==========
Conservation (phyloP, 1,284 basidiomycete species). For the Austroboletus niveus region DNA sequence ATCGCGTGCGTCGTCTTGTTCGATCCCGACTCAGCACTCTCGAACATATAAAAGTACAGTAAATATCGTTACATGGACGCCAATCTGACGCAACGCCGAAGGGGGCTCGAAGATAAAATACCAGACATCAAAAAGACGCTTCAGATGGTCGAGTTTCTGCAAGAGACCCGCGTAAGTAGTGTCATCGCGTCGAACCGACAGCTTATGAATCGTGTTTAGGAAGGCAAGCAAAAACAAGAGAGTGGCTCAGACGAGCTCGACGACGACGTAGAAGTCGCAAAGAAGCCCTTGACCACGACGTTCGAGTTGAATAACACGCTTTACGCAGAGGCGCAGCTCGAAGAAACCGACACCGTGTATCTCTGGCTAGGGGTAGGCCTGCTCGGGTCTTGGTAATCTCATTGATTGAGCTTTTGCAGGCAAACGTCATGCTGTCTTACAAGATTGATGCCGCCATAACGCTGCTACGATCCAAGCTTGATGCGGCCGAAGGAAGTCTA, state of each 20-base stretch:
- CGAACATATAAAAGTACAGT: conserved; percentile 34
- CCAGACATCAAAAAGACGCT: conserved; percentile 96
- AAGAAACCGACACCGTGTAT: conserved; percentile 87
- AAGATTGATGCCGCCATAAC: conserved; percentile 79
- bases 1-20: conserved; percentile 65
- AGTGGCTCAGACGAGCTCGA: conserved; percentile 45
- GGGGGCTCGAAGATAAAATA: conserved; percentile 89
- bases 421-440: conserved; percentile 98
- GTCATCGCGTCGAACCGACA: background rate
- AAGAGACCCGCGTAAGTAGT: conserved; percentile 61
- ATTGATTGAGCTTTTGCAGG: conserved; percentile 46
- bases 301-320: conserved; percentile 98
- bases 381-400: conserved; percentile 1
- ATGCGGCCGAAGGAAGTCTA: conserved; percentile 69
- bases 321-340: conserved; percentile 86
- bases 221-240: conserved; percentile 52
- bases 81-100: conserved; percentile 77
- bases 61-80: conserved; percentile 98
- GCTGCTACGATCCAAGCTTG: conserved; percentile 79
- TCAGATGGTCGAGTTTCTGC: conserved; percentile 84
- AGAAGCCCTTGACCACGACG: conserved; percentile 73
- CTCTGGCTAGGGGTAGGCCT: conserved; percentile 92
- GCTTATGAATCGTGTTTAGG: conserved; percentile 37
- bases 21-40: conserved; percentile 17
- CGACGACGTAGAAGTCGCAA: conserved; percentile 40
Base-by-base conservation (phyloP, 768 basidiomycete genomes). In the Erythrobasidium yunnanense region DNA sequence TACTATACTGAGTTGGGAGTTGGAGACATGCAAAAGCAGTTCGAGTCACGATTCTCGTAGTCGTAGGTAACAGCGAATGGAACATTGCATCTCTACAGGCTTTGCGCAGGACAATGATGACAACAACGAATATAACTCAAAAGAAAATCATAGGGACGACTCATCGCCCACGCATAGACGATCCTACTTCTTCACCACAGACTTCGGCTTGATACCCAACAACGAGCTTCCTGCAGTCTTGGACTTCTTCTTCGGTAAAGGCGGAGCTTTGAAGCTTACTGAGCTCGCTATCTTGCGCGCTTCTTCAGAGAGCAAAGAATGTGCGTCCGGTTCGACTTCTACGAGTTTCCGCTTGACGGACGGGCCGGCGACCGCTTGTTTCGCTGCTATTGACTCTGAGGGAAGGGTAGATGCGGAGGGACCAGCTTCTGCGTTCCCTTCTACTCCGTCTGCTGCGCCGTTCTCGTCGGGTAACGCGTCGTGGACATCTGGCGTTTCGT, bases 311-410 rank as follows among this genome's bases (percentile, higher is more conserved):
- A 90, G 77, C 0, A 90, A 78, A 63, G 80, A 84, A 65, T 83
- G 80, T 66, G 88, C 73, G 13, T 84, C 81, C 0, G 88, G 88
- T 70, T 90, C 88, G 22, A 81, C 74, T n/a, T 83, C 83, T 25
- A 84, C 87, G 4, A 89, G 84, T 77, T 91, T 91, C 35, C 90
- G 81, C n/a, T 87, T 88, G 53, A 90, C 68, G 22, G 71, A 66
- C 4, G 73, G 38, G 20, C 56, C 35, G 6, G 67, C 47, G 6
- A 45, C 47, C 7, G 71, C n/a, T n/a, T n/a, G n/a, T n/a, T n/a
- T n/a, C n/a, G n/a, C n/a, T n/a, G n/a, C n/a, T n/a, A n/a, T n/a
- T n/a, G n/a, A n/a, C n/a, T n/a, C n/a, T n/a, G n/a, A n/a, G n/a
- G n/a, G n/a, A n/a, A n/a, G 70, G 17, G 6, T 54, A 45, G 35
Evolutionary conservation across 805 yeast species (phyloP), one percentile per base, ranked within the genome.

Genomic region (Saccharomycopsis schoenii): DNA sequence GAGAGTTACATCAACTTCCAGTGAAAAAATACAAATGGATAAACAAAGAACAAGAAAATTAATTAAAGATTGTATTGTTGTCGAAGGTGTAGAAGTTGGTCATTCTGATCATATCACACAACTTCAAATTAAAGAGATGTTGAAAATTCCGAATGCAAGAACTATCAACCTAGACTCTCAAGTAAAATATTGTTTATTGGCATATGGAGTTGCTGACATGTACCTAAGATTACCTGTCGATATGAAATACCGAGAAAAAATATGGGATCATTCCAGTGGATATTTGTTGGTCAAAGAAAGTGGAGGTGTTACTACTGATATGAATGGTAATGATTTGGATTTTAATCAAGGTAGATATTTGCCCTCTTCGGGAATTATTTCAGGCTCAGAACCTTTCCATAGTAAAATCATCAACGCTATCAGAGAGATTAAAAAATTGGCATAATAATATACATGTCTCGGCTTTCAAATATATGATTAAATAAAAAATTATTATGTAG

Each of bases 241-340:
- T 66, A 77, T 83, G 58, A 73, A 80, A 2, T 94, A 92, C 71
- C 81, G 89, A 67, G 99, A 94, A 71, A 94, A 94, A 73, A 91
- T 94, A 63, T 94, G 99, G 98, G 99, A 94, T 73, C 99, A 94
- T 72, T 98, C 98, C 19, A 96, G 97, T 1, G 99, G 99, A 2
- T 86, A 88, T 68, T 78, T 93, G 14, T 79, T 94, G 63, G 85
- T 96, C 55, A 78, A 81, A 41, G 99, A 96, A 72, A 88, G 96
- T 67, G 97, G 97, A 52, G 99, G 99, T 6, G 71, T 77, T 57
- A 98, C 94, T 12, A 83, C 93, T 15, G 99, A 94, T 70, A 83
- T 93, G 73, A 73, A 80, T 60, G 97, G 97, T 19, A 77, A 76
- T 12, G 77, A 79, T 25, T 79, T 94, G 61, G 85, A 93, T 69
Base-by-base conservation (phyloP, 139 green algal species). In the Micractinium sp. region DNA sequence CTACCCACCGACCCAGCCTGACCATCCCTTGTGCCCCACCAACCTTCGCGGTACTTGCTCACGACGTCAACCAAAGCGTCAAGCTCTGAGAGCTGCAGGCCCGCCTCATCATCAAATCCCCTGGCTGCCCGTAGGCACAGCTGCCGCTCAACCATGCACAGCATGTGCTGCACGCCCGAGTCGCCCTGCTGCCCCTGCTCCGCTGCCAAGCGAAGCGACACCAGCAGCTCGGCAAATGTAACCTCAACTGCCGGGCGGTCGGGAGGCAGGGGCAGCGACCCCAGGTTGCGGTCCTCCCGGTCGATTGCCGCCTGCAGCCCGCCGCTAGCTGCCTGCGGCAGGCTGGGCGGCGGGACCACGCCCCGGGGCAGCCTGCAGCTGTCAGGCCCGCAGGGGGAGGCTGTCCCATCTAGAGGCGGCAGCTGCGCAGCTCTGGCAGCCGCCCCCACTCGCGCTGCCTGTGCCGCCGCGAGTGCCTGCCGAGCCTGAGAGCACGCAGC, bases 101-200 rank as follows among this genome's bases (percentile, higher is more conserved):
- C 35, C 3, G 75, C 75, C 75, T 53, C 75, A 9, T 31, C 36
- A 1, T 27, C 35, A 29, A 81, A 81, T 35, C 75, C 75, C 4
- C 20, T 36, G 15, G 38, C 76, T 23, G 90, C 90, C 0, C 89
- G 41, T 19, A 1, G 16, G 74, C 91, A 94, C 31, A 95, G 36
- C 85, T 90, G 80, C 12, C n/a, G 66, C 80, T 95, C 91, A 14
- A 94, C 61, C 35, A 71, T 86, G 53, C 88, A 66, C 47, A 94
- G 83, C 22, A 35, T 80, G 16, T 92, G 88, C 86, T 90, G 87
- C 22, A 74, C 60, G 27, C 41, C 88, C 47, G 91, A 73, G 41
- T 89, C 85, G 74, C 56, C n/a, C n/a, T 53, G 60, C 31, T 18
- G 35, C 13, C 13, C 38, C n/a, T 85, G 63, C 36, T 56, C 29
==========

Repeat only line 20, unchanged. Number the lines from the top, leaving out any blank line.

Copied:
- GCTGCTACGATCCAAGCTTG: conserved; percentile 79